With an environmental charge now pending against Husky Energy Melfort’s mayor hopes better regulations and safety practices are instituted to prevent further “catastrophes.”
The company was charged with one count under the Environmental Management and Protection Act, 2010 (EMPA) on Tuesday for their alleged role in the spill that allowed 225,000 litres of oil into the waterway. Local drinking water comes from the river through a SaskWater line. Mayor Rick Lang said he holds no ill will toward the company and hopes stronger pipeline policies can emerge from the incident.
“I understand it was an accident but there is always some fallout from that,” he told northeastNOW Thursday. “When there is an issue with something even if it was an accident there is some ramifications that come from that. Hopefully what evolves is these types of issues don’t happen.”
The city of Melfort was able to use a secondary water source during the cleanup process. Up until the 1980s the city drew surface water from a region near Eagle Creek. The pipeline structure was still in place allowing residents an alternate water source. The city did see issues once the level decreased to a point where potable water trucks were sent to the community with Husky Energy covering that expense. Lang said the company was upfront by assuming responsibility.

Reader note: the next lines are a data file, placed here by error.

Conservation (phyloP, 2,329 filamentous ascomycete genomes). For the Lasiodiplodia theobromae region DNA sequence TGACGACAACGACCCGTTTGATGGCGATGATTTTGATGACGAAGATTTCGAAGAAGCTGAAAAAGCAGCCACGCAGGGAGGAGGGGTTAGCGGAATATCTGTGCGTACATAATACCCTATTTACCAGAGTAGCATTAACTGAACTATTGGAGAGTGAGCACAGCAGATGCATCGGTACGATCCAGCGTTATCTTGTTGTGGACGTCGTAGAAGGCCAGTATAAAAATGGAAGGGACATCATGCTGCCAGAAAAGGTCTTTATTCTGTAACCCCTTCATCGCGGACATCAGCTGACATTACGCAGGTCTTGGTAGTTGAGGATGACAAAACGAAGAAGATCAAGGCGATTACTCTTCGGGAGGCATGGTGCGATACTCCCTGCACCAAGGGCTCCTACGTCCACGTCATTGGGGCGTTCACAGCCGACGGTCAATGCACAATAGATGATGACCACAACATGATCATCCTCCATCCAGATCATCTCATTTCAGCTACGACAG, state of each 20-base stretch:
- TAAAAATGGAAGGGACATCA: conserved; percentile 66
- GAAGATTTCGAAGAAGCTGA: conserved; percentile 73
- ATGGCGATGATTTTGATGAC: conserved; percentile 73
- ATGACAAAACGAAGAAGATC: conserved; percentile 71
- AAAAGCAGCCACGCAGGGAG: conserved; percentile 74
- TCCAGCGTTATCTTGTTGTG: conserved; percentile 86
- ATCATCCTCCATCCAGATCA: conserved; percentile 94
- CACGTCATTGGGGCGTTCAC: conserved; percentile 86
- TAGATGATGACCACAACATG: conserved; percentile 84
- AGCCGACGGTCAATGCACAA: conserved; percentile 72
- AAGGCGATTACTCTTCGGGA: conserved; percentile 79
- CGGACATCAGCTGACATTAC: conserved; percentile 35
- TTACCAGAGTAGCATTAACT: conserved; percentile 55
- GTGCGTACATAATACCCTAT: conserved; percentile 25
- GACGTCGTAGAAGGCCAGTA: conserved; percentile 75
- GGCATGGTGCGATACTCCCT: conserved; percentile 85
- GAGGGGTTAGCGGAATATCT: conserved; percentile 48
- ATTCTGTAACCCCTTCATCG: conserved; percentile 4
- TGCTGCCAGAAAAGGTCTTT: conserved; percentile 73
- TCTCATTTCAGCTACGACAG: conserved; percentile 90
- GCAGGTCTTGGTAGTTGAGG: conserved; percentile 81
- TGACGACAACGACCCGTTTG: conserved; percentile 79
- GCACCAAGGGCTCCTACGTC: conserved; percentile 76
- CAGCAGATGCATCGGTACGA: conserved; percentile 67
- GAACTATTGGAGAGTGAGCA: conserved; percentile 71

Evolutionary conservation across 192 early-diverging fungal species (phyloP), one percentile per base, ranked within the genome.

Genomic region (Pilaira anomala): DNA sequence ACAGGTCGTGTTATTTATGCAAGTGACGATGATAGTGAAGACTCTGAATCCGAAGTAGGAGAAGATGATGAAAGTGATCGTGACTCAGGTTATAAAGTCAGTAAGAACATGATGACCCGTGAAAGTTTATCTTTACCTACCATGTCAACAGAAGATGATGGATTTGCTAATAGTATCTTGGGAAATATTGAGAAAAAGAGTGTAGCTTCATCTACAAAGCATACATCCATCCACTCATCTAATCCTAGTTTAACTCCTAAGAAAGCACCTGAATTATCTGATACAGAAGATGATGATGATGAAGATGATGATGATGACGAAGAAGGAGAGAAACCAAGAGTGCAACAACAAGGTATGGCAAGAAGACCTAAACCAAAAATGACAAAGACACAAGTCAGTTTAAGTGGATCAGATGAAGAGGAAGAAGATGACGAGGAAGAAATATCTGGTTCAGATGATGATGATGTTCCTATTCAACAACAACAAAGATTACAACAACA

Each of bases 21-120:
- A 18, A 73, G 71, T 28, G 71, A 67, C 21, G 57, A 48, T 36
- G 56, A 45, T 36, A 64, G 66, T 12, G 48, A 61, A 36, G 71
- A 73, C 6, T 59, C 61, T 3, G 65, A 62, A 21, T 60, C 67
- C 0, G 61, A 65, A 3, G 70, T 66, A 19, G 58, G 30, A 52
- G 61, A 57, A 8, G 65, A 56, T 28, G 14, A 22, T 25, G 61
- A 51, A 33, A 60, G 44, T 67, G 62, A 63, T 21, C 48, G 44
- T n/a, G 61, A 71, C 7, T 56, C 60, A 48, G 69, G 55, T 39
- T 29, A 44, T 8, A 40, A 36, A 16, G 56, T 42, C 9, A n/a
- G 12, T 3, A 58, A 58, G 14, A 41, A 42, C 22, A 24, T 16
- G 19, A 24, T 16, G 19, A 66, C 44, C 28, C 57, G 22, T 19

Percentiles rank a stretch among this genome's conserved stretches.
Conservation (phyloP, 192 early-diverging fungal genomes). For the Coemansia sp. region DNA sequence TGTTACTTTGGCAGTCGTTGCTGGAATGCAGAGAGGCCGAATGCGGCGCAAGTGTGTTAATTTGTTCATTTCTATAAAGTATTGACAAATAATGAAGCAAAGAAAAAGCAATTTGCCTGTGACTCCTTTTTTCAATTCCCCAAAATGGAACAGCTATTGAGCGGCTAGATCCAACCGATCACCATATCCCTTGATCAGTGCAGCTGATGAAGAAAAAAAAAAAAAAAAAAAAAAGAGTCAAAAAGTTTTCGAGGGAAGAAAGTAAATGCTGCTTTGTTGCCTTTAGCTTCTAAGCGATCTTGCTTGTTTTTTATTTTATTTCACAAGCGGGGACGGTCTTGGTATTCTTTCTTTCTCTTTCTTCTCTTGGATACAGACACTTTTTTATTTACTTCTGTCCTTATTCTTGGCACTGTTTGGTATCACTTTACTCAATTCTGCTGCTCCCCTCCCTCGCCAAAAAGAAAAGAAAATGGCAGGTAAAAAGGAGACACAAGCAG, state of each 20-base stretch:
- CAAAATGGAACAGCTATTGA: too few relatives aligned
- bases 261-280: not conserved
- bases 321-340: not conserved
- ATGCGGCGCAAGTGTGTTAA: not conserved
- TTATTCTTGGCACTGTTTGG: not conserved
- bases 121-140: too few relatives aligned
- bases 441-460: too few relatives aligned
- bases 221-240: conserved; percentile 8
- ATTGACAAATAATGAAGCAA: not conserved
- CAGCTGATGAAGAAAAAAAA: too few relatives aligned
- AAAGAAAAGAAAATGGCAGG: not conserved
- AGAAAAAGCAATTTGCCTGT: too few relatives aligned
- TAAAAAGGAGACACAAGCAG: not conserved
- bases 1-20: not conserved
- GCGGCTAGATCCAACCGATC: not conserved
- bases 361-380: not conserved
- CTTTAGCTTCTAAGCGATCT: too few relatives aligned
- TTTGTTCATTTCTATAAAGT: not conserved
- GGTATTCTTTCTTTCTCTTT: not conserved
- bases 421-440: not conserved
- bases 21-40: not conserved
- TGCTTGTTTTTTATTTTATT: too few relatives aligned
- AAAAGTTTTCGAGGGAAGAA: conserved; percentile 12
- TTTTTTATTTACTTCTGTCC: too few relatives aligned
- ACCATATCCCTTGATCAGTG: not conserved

“They were very fair with stepping forward and taking the blame and making sure the consequence was mitigated as much as possible,” Lang said.
Almost 60,000 people’s drinking water was impacted by the spill.
The charge Husky is now facing carries a maximum fine of $1 million. Husky will appear in Lloydminster provincial court.
With files from Bryan Eneas and Canadian Press
On Twitter: @ClarkStork
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